Later, when making dinner, I knocked over some salt. I reached over, grabbed the H30, and it was gone - it was the same case after I chopped up broccoli and all its little seed-like bits went everywhere (the bane of any roast dinner prep).

All of this was on one charge and without needing to empty the dust box. As mentioned above, while the runtime of 20 minutes, the power of the suction coupled with on-off use has H30 by your side for multiple hours.

The way the H30 filter and motor manages dust and large objects make the dust box surprisingly roomy and capable of holding plenty of undesirable bits and bobs.

When you do want to give it an empty, it's a smooth process. The dustbin slides easily from the body, so there are no jolts to send dust flying around the room. Plus, the filter is washable, meaning you can give it a good clean now and again to keep the cleaning efficiency up to scratch.

What’s okay?

Eufy HomeVac H30 Handheld Vacuum remove and clean filter
©William Lobley/What's The Best

For household use, the H30 is near perfect. However, having been involved in the eufy H30 review conducted by our sister site Parkers, it’s clear that the H30 is no match for wired vacuums or more robust pet-ready handhelds. I wouldn’t class this fault as a total negative, given that I wouldn’t expect the H30 to compete with such devices in the first place. However, it’s good to know if you’re looking for a true all-in-one solution - the H30 isn’t it, it’s for lighter duties.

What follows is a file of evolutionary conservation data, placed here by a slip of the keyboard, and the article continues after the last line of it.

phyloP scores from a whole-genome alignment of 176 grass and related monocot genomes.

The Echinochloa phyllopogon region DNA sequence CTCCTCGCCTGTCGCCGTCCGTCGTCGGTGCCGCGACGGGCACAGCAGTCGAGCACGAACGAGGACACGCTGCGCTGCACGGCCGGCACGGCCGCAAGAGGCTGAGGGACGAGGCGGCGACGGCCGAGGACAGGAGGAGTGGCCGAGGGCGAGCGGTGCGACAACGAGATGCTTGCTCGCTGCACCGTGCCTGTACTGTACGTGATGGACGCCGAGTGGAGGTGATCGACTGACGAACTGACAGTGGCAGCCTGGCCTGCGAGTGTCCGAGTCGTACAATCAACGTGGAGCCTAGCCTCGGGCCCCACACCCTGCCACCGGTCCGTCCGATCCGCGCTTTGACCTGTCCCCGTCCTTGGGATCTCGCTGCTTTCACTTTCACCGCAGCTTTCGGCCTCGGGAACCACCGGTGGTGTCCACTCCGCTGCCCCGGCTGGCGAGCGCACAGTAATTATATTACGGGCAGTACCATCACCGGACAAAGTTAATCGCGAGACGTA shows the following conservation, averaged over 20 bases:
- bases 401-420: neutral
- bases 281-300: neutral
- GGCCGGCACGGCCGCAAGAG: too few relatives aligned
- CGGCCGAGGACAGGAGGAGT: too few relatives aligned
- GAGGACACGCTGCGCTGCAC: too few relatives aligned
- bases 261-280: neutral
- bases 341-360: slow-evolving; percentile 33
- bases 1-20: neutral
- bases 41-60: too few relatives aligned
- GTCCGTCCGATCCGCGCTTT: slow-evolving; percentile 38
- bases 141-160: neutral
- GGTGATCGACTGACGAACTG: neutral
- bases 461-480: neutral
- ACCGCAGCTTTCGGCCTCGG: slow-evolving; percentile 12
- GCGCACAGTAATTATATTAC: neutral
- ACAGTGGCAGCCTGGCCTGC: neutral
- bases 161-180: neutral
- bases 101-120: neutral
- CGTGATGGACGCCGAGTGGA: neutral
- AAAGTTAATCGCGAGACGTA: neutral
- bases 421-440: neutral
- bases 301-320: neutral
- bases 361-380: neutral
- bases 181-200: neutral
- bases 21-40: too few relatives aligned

The only feature of the eufy H30 that does raise an eyebrow of concern is the price. At nearly £150, the H30 outprices more established names, including Hoover, Black & Decker, Shark and Vax. It matches the price of the GTECH Multi MK2.

Thanks to the Parkers review, I was able to try out the GTECH Multi MK2 briefly. It’s an impressive handheld that certainly outpaces the eufy HomeVac H30, but it's large and bulky. The GTECH would be a cumbersome presence in the kitchen, but a better fit for garages and workshops, or as a helping hand for pet owners.

Any negatives?

Eufy HomeVac H30 Handheld Vacuum on its stand
©William Lobley/What's The Best

It's a bit of a faff when finding somewhere to store the H30. I rent my property, meaning I can’t mount it to the wall using its hanging attachment. It’s too tall to sit underneath my kitchen cabinets, so I had to do a serious bit of rearranging to give it enough head height. If you’re limited in space, measure whether you have room before purchase.

The sleek and modern design of the eufy HomeVac H30 is a masculine one, with dashes of fake carbon fibre and smokey plastics. It’s a tad futuristic and reminds me of a sci-fi laser rifle. Would this be at home in a traditional family kitchen? Probably not, but it’s ideal for up-to-date techie kitchens.

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William Lobley is a Deputy Editor and reviewer for WhatsTheBest, specialising in technology, gaming and outdoors. He also writes for Empire Online.